Installing a Tach in a '64-66 Chevy Truck | Early Classic Enterprises


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Installing a Tach in a '64-66 Chevy Truck

Publication Name: 
Classic Trucks
Publication Date: 
March, 2004
Tach It Up

When '64-'66 truck owners get together and talk about rare factory options, several items are always up front in the conversation.  Factory air-conditioning, big back windows, and triple bucket seats are always on the list, but one of the rarest factory options available on the '64-'66 Chevrolet trucks was the in-dash tachometer.  Many people are misled into believing that the 5,000-rpm tachometer was only available in the C-40 and bigger trucks, but it could be ordered in the C/K-10 through 30 series as option RPO U16.

Thankfully, now any gauge-style '64-'66 Chevrolet instrument cluster can be converted to a tach dash with this new reproduction kit from Early Classic Enterprises.  Installation is a basic bolt-in affair and requires only basic tools and skills to accomplish.  In less time than it takes to watch a few Saturday morning cartoons, you can upgrade your '64-'66 Chevy truck dash with one of the coolest options available.  Follow along as we show you how.

The original dash in our donor truck is in reasonably good shape, and all of the instruments are in working order. Because the lens is scratched and dull, a new one will be installed at the same time, along with a new outer bezel.

How To Steps and Images: 
After disconnecting the battery, the instrument cluster needs to be removed from the dash to access the rear of the housing. The trim bezels for the headlights, wipers, choke, and ignition switch all need to be removed. The headlight rod and knob are removed by first pulling the rod to the on position and by reaching under the dash and depressing the spring- loaded button found on top of the headlight switch itself. Depressing the button allows the rod to slide out of the switch, and the bezel can now be removed.
GM offered two choices for windshield wipers in this era of trucks. The standard setup was a single-speed wiper, and the knob was simply pressed onto the shaft of the wiper switch. They also offered a three-speed wiper motor with a washer pump. The deluxe wiper knob has a small set screw on the backside that holds it in place on the switch, and the washer button protrudes through the center of the knob. The choke knob is threaded onto the shaft of the cable itself. Removing both knobs allows the trim bezels to be unthreaded and removed.
The ignition-switch key cylinder does not have to be removed in order to take the bezel off, as is the case with the '67-'72- model GM trucks. The cigarette lighter assembly will also need to be taken out.
The five bezel screws that hold the cluster into the truck's dash can now be removed. The wiring harness, speedometer cable, and oil- pressure gauge line also need to be disconnected, and then the entire cluster can be lifted out of the dash.
With the cluster removed and laid face down on the bench, the seven screws that hold the cluster together are removed to allow the main housing to be separated from the outer front bezel. This step only needs to be done if you are changing the instrument lens and outer bezel. Early Classic sells their Tach conversion kit with and without the lens and bezel. If yours are still in good shape, the installation is even easier and less expensive.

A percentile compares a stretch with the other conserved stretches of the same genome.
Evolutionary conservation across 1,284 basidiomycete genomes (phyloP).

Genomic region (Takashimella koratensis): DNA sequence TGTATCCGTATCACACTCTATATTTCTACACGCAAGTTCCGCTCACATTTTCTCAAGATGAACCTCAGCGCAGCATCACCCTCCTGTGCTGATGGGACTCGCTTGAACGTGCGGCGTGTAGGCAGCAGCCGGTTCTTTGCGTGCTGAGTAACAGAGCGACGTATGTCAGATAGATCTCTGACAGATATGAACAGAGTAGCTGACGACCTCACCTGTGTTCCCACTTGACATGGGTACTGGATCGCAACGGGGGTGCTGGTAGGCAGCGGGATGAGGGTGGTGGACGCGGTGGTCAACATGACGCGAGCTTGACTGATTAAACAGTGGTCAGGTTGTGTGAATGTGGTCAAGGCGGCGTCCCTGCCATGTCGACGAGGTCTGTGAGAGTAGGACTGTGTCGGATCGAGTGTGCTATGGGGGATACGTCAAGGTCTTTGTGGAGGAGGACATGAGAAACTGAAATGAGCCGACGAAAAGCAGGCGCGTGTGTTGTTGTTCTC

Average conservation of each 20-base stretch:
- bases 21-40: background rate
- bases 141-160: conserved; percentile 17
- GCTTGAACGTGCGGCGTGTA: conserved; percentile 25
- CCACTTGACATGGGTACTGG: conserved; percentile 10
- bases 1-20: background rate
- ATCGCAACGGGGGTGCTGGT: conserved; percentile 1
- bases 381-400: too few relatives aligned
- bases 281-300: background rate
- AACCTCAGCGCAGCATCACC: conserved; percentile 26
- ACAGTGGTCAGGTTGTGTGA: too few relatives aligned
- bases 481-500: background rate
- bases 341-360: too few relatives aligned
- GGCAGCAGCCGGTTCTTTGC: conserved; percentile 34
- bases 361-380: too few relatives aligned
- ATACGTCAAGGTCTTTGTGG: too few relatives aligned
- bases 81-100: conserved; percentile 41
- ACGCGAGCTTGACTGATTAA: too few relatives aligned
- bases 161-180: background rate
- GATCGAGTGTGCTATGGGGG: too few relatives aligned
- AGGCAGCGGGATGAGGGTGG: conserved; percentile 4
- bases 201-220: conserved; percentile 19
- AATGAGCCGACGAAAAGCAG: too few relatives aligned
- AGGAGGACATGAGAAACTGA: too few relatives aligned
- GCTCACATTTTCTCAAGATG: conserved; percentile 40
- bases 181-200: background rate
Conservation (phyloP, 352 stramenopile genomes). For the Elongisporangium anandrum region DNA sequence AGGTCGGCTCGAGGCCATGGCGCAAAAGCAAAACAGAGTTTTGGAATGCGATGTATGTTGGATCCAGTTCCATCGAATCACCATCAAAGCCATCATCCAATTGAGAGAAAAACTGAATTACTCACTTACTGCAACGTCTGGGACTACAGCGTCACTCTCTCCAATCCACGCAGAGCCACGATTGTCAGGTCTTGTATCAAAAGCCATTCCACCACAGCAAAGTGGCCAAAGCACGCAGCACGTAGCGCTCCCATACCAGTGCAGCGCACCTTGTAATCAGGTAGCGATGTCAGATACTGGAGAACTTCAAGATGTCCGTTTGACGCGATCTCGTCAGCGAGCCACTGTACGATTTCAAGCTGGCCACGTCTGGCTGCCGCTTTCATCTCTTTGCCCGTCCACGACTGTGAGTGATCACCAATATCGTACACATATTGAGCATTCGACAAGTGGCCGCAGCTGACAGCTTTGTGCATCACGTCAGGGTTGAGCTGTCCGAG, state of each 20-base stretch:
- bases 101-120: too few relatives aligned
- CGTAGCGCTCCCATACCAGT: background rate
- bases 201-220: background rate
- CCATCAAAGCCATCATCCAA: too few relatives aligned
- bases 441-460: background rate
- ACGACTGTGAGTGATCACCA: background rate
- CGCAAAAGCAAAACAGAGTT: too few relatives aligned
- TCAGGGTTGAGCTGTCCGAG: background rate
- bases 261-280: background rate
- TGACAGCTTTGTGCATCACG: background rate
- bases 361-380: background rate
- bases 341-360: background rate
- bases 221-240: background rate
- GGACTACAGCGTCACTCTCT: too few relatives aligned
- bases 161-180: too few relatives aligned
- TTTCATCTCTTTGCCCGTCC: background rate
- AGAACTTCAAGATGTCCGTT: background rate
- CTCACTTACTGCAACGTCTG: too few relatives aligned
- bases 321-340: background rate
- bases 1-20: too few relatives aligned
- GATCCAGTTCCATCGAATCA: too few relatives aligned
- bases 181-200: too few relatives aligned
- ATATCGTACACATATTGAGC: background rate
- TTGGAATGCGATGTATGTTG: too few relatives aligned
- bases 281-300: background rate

At this point, the crew at Early Classic highly recommend cleaning out the dust and dirt that has accumulated after decades. This can be accomplished best using a blow gun. Be careful not to use too much pressure.
The gauge face was then gently wiped clean with a soft cloth.
Because the orange needles on the original gauges tend to fade over the years, the guys suggest repainting them using model paint. This will help make all the gauges match the needle on the new tachometer. They sprayed the paint on a piece of paper, and then used a Q-tip to apply the paint to the needle.
The instrument lens is captured in place between the outer bezel and the inner shadow plate. Replacing the lens is a simple step -- just make sure that you have the numbers facing the proper way!
The left-hand backing plate on the back-side of the housing is removed to start the tach installation process.
GM used a blank gauge to fill the void in the cluster on non-tach models. The new tachometer gauge simply replaces the original blank or dummy gauge as they were called back then.
Since it is impossible to read the terminal identifications on the back of the tach once it has been installed onto the backing plate, the guys at ECE recommend marking the wire connections prior to installation.
The new gauge comes with clip-on arrows to mark your high and low-rpm shift points. These are optional, but if you decide to use them, they need to be clipped on before the tach is installed. The new assembly bolts right back into the main-cluster housing.
The tach wiring harness has three wires. The pink wire connects the tach to the ignition/power terminal located in the fuse box. The brown wire connects the negative post on the tach to the negative on the coil.
The light-bulb socket on the gray wire plugs into the center hole of the tachometer housing.
Along with the tach conversion kit, Early Classic also offers replacement dash components such as the knobs, switches, and cigarette lighters.
The newly assembled tach dash re-installs back into the truck in the reverse order that it came out. And there you have it, a factory-style tach dash in less than a few hours work. This upgrade is simple to install and adds a whole new look to the dash of our truck.
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Company Name: 
Early Classic Enterprises
----, CA ----
United States
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